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anjilun
Visitor
Visitor
553 Views
Registered: ‎06-26-2021

XC6VLX195T-1FFG1156C

A1 is GND,A3 is MGTTXP,Why are they connect? Is there a quality problem with the parts?

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4 Replies
drjohnsmith
Teacher
Teacher
521 Views
Registered: ‎07-09-2009

in circuit or out of circuit ?

 How did you measure this ?

    Did you purchase from an authorised distributer ?

 

If its on a board, might be a quality problem

    with your board or soldering quality , 

Out of circuit

   be careful not to forward bias the inherent diodes in the chip

 

From a none authorised distributor 

    then it could be anything, I've seen chips with no silicon in them being flogged on far eastern sites.

 

 

<== If this was helpful, please feel free to give Kudos, and close if it answers your question ==>
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anjilun
Visitor
Visitor
482 Views
Registered: ‎06-26-2021

Hello, teacher

I am a new student, I use a multimeter to measure A1 pin and A3 pin,   forward resistance value is 0.2 Ohm, Reverse resistance value is 0.2 Ohm.   ( Out of circuit, not on a board )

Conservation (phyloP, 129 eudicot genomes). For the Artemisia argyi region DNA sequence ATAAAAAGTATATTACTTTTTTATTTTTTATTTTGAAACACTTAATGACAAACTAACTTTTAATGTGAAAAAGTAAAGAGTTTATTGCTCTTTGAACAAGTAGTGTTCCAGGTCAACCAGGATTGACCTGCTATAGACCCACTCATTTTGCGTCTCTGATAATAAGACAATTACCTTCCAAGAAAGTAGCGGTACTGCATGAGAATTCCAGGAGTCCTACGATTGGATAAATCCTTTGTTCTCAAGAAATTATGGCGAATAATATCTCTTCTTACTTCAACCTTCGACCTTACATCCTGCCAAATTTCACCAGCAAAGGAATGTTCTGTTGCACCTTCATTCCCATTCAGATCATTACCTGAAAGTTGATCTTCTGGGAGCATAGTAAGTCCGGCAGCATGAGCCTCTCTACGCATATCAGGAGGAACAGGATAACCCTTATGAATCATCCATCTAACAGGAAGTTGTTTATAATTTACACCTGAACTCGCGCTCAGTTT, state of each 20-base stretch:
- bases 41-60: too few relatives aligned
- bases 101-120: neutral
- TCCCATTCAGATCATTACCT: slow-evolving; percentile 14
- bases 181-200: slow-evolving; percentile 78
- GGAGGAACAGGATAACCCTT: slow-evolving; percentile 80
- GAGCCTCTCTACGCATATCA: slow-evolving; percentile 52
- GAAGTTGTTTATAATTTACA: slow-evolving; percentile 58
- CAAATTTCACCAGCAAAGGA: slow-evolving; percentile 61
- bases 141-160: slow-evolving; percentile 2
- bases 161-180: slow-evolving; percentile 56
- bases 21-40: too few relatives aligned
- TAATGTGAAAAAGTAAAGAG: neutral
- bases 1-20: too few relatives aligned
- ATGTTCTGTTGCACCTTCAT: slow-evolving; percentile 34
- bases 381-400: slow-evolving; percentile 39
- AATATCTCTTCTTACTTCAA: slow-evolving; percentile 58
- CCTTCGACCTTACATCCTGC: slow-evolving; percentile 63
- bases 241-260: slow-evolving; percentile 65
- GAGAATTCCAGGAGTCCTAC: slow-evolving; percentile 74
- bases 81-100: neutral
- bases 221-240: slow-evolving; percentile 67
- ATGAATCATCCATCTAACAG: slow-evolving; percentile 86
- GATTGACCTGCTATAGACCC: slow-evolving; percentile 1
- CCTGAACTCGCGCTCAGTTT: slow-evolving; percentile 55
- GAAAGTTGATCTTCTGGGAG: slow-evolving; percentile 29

A1 pin define GND and A3 pin define MGTTXP in the datasheet, Why are these two pins connect in internal?  below picture

thank you very much!

WeChat 圖片_20210627092339.png

 

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bruce_karaffa
Scholar
Scholar
428 Views
Registered: ‎06-21-2017

These pins are probably not shorted.  The multimeter is probably applying a high enough voltage to the pins to activate the protection diodes.  FPGA inputs typically have protecting diodes to GND and the voltage rail for that bank.  The multimeter must apply a voltage and measure the resultant current to determine DC resistance.  If the voltage is high enough to activate the diodes, current will flow with very little resistance.  If the current is too high or applied for too long, this can damage the input circuit.  Why are you trying to measure anything on a chip that is not in-circuit?

joancab
Teacher
Teacher
379 Views
Registered: ‎05-11-2015

Never do that (flipping an FPGA and start checking continuity with a DMM). Not only you are applying voltages between pins but also there is the risk of ESD from your hands and you have taken the chip from its package now it will need to be baked before soldering. Do you also check the diameter of coins when given change at a shop?

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